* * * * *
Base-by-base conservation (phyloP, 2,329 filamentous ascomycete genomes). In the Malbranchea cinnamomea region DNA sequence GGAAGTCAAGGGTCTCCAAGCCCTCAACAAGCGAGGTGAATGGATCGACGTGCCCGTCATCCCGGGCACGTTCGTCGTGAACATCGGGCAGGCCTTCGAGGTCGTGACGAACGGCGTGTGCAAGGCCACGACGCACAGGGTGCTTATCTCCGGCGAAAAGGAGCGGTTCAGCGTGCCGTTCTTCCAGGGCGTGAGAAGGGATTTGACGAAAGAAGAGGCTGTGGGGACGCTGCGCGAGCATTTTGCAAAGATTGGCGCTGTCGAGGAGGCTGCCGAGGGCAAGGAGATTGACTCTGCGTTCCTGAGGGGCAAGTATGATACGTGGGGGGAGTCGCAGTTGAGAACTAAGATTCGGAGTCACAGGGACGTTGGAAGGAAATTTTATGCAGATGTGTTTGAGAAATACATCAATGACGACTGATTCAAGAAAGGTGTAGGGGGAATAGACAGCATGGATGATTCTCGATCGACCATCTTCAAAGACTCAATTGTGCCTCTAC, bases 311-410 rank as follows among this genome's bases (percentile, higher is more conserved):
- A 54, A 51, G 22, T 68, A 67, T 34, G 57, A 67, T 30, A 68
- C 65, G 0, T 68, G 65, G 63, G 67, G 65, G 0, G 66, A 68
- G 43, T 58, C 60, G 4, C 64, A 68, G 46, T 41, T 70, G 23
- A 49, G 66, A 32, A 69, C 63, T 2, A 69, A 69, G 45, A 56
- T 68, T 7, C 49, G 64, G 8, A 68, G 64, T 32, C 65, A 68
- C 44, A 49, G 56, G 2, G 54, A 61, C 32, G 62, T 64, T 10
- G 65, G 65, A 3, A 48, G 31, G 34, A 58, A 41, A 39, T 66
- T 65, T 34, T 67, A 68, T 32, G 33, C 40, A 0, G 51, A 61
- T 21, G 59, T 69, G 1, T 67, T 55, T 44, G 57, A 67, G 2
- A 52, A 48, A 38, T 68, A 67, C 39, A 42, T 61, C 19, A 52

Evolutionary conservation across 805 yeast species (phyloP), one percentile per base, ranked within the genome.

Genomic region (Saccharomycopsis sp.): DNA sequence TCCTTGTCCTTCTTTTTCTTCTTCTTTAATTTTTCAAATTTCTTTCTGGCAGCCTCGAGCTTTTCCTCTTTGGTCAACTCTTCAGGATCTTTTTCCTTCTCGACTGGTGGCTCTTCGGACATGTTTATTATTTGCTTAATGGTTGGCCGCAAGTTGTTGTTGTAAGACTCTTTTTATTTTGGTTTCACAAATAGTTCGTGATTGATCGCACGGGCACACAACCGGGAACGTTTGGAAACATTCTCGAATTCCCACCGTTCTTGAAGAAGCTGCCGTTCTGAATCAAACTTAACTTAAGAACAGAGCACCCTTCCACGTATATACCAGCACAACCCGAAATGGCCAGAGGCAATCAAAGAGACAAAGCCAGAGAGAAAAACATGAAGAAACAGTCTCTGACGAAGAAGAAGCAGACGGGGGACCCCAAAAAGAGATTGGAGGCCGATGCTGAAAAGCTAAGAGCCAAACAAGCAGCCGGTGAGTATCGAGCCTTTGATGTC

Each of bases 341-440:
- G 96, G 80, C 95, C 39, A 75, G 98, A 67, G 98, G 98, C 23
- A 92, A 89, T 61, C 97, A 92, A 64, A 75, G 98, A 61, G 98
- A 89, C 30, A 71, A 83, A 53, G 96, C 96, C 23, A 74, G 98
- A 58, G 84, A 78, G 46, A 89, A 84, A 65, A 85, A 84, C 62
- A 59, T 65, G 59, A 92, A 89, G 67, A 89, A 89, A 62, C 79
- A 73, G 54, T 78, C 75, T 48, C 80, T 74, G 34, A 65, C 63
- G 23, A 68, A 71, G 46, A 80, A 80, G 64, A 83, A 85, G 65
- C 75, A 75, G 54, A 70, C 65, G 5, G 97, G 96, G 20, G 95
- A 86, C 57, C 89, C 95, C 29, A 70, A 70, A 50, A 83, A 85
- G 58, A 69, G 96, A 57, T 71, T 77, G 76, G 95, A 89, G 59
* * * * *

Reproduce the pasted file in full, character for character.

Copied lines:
Base-by-base conservation (phyloP, 2,329 filamentous ascomycete genomes). In the Malbranchea cinnamomea region DNA sequence GGAAGTCAAGGGTCTCCAAGCCCTCAACAAGCGAGGTGAATGGATCGACGTGCCCGTCATCCCGGGCACGTTCGTCGTGAACATCGGGCAGGCCTTCGAGGTCGTGACGAACGGCGTGTGCAAGGCCACGACGCACAGGGTGCTTATCTCCGGCGAAAAGGAGCGGTTCAGCGTGCCGTTCTTCCAGGGCGTGAGAAGGGATTTGACGAAAGAAGAGGCTGTGGGGACGCTGCGCGAGCATTTTGCAAAGATTGGCGCTGTCGAGGAGGCTGCCGAGGGCAAGGAGATTGACTCTGCGTTCCTGAGGGGCAAGTATGATACGTGGGGGGAGTCGCAGTTGAGAACTAAGATTCGGAGTCACAGGGACGTTGGAAGGAAATTTTATGCAGATGTGTTTGAGAAATACATCAATGACGACTGATTCAAGAAAGGTGTAGGGGGAATAGACAGCATGGATGATTCTCGATCGACCATCTTCAAAGACTCAATTGTGCCTCTAC, bases 311-410 rank as follows among this genome's bases (percentile, higher is more conserved):
- A 54, A 51, G 22, T 68, A 67, T 34, G 57, A 67, T 30, A 68
- C 65, G 0, T 68, G 65, G 63, G 67, G 65, G 0, G 66, A 68
- G 43, T 58, C 60, G 4, C 64, A 68, G 46, T 41, T 70, G 23
- A 49, G 66, A 32, A 69, C 63, T 2, A 69, A 69, G 45, A 56
- T 68, T 7, C 49, G 64, G 8, A 68, G 64, T 32, C 65, A 68
- C 44, A 49, G 56, G 2, G 54, A 61, C 32, G 62, T 64, T 10
- G 65, G 65, A 3, A 48, G 31, G 34, A 58, A 41, A 39, T 66
- T 65, T 34, T 67, A 68, T 32, G 33, C 40, A 0, G 51, A 61
- T 21, G 59, T 69, G 1, T 67, T 55, T 44, G 57, A 67, G 2
- A 52, A 48, A 38, T 68, A 67, C 39, A 42, T 61, C 19, A 52

Evolutionary conservation across 805 yeast species (phyloP), one percentile per base, ranked within the genome.

Genomic region (Saccharomycopsis sp.): DNA sequence TCCTTGTCCTTCTTTTTCTTCTTCTTTAATTTTTCAAATTTCTTTCTGGCAGCCTCGAGCTTTTCCTCTTTGGTCAACTCTTCAGGATCTTTTTCCTTCTCGACTGGTGGCTCTTCGGACATGTTTATTATTTGCTTAATGGTTGGCCGCAAGTTGTTGTTGTAAGACTCTTTTTATTTTGGTTTCACAAATAGTTCGTGATTGATCGCACGGGCACACAACCGGGAACGTTTGGAAACATTCTCGAATTCCCACCGTTCTTGAAGAAGCTGCCGTTCTGAATCAAACTTAACTTAAGAACAGAGCACCCTTCCACGTATATACCAGCACAACCCGAAATGGCCAGAGGCAATCAAAGAGACAAAGCCAGAGAGAAAAACATGAAGAAACAGTCTCTGACGAAGAAGAAGCAGACGGGGGACCCCAAAAAGAGATTGGAGGCCGATGCTGAAAAGCTAAGAGCCAAACAAGCAGCCGGTGAGTATCGAGCCTTTGATGTC

Each of bases 341-440:
- G 96, G 80, C 95, C 39, A 75, G 98, A 67, G 98, G 98, C 23
- A 92, A 89, T 61, C 97, A 92, A 64, A 75, G 98, A 61, G 98
- A 89, C 30, A 71, A 83, A 53, G 96, C 96, C 23, A 74, G 98
- A 58, G 84, A 78, G 46, A 89, A 84, A 65, A 85, A 84, C 62
- A 59, T 65, G 59, A 92, A 89, G 67, A 89, A 89, A 62, C 79
- A 73, G 54, T 78, C 75, T 48, C 80, T 74, G 34, A 65, C 63
- G 23, A 68, A 71, G 46, A 80, A 80, G 64, A 83, A 85, G 65
- C 75, A 75, G 54, A 70, C 65, G 5, G 97, G 96, G 20, G 95
- A 86, C 57, C 89, C 95, C 29, A 70, A 70, A 50, A 83, A 85
- G 58, A 69, G 96, A 57, T 71, T 77, G 76, G 95, A 89, G 59